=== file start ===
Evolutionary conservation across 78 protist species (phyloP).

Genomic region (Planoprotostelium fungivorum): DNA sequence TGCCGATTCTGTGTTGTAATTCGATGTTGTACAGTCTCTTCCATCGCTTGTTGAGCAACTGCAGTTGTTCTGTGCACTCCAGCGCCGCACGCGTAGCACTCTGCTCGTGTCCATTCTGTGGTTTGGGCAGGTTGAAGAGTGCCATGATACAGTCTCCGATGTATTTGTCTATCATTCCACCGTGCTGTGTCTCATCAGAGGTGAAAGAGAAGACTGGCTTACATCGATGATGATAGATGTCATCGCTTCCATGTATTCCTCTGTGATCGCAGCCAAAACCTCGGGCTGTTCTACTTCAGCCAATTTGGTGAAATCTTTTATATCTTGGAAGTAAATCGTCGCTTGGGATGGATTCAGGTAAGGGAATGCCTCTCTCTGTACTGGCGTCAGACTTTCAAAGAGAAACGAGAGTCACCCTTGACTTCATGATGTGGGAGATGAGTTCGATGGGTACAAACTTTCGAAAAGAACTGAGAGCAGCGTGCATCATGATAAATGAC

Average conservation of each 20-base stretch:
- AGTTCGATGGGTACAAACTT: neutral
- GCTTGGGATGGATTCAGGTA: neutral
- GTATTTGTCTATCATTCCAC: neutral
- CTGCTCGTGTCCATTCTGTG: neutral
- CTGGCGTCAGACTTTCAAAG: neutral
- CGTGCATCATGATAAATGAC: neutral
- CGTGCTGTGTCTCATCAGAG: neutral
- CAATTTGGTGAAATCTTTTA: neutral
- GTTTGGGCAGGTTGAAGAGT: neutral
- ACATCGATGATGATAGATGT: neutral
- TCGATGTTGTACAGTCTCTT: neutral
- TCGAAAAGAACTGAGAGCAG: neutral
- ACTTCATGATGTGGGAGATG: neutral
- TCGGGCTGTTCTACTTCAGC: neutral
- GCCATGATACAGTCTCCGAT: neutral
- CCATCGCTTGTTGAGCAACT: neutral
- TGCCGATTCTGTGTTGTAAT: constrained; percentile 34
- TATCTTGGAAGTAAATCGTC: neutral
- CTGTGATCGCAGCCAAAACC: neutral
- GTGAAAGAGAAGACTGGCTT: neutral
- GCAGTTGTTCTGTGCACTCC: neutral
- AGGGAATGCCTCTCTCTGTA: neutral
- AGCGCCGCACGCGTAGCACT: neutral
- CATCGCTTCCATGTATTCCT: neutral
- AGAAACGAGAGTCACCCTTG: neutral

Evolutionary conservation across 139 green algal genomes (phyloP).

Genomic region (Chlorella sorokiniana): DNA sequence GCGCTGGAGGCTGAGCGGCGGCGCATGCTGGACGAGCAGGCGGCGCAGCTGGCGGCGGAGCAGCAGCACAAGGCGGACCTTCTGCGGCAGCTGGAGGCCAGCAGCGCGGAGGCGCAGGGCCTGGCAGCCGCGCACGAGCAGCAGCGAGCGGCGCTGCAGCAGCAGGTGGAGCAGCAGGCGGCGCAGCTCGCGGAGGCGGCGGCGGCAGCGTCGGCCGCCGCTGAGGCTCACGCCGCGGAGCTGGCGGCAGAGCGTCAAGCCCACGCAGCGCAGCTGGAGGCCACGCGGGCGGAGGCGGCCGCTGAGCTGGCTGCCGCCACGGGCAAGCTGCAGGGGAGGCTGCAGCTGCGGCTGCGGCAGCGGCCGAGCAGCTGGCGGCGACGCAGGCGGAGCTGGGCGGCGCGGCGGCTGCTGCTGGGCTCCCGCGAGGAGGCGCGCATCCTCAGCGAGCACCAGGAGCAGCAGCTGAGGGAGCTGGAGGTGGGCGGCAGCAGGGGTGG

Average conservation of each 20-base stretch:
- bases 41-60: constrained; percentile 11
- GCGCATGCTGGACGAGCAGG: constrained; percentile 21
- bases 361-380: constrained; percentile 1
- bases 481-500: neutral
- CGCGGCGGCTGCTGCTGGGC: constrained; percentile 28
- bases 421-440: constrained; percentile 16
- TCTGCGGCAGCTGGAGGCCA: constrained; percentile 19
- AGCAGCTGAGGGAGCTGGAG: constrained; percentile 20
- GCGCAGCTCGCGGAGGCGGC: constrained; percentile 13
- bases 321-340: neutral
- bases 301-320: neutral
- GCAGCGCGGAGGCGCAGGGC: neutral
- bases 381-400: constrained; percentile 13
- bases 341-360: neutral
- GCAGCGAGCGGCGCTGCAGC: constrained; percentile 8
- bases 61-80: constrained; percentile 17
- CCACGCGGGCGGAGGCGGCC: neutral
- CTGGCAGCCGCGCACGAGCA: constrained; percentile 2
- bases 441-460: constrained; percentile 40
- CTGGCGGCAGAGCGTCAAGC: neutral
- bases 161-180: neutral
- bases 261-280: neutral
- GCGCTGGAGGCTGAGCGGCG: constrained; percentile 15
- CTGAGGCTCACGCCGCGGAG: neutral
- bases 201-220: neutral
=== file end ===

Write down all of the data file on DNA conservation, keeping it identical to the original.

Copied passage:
Evolutionary conservation across 78 protist species (phyloP).

Genomic region (Planoprotostelium fungivorum): DNA sequence TGCCGATTCTGTGTTGTAATTCGATGTTGTACAGTCTCTTCCATCGCTTGTTGAGCAACTGCAGTTGTTCTGTGCACTCCAGCGCCGCACGCGTAGCACTCTGCTCGTGTCCATTCTGTGGTTTGGGCAGGTTGAAGAGTGCCATGATACAGTCTCCGATGTATTTGTCTATCATTCCACCGTGCTGTGTCTCATCAGAGGTGAAAGAGAAGACTGGCTTACATCGATGATGATAGATGTCATCGCTTCCATGTATTCCTCTGTGATCGCAGCCAAAACCTCGGGCTGTTCTACTTCAGCCAATTTGGTGAAATCTTTTATATCTTGGAAGTAAATCGTCGCTTGGGATGGATTCAGGTAAGGGAATGCCTCTCTCTGTACTGGCGTCAGACTTTCAAAGAGAAACGAGAGTCACCCTTGACTTCATGATGTGGGAGATGAGTTCGATGGGTACAAACTTTCGAAAAGAACTGAGAGCAGCGTGCATCATGATAAATGAC

Average conservation of each 20-base stretch:
- AGTTCGATGGGTACAAACTT: neutral
- GCTTGGGATGGATTCAGGTA: neutral
- GTATTTGTCTATCATTCCAC: neutral
- CTGCTCGTGTCCATTCTGTG: neutral
- CTGGCGTCAGACTTTCAAAG: neutral
- CGTGCATCATGATAAATGAC: neutral
- CGTGCTGTGTCTCATCAGAG: neutral
- CAATTTGGTGAAATCTTTTA: neutral
- GTTTGGGCAGGTTGAAGAGT: neutral
- ACATCGATGATGATAGATGT: neutral
- TCGATGTTGTACAGTCTCTT: neutral
- TCGAAAAGAACTGAGAGCAG: neutral
- ACTTCATGATGTGGGAGATG: neutral
- TCGGGCTGTTCTACTTCAGC: neutral
- GCCATGATACAGTCTCCGAT: neutral
- CCATCGCTTGTTGAGCAACT: neutral
- TGCCGATTCTGTGTTGTAAT: constrained; percentile 34
- TATCTTGGAAGTAAATCGTC: neutral
- CTGTGATCGCAGCCAAAACC: neutral
- GTGAAAGAGAAGACTGGCTT: neutral
- GCAGTTGTTCTGTGCACTCC: neutral
- AGGGAATGCCTCTCTCTGTA: neutral
- AGCGCCGCACGCGTAGCACT: neutral
- CATCGCTTCCATGTATTCCT: neutral
- AGAAACGAGAGTCACCCTTG: neutral

Evolutionary conservation across 139 green algal genomes (phyloP).

Genomic region (Chlorella sorokiniana): DNA sequence GCGCTGGAGGCTGAGCGGCGGCGCATGCTGGACGAGCAGGCGGCGCAGCTGGCGGCGGAGCAGCAGCACAAGGCGGACCTTCTGCGGCAGCTGGAGGCCAGCAGCGCGGAGGCGCAGGGCCTGGCAGCCGCGCACGAGCAGCAGCGAGCGGCGCTGCAGCAGCAGGTGGAGCAGCAGGCGGCGCAGCTCGCGGAGGCGGCGGCGGCAGCGTCGGCCGCCGCTGAGGCTCACGCCGCGGAGCTGGCGGCAGAGCGTCAAGCCCACGCAGCGCAGCTGGAGGCCACGCGGGCGGAGGCGGCCGCTGAGCTGGCTGCCGCCACGGGCAAGCTGCAGGGGAGGCTGCAGCTGCGGCTGCGGCAGCGGCCGAGCAGCTGGCGGCGACGCAGGCGGAGCTGGGCGGCGCGGCGGCTGCTGCTGGGCTCCCGCGAGGAGGCGCGCATCCTCAGCGAGCACCAGGAGCAGCAGCTGAGGGAGCTGGAGGTGGGCGGCAGCAGGGGTGG

Average conservation of each 20-base stretch:
- bases 41-60: constrained; percentile 11
- GCGCATGCTGGACGAGCAGG: constrained; percentile 21
- bases 361-380: constrained; percentile 1
- bases 481-500: neutral
- CGCGGCGGCTGCTGCTGGGC: constrained; percentile 28
- bases 421-440: constrained; percentile 16
- TCTGCGGCAGCTGGAGGCCA: constrained; percentile 19
- AGCAGCTGAGGGAGCTGGAG: constrained; percentile 20
- GCGCAGCTCGCGGAGGCGGC: constrained; percentile 13
- bases 321-340: neutral
- bases 301-320: neutral
- GCAGCGCGGAGGCGCAGGGC: neutral
- bases 381-400: constrained; percentile 13
- bases 341-360: neutral
- GCAGCGAGCGGCGCTGCAGC: constrained; percentile 8
- bases 61-80: constrained; percentile 17
- CCACGCGGGCGGAGGCGGCC: neutral
- CTGGCAGCCGCGCACGAGCA: constrained; percentile 2
- bases 441-460: constrained; percentile 40
- CTGGCGGCAGAGCGTCAAGC: neutral
- bases 161-180: neutral
- bases 261-280: neutral
- GCGCTGGAGGCTGAGCGGCG: constrained; percentile 15
- CTGAGGCTCACGCCGCGGAG: neutral
- bases 201-220: neutral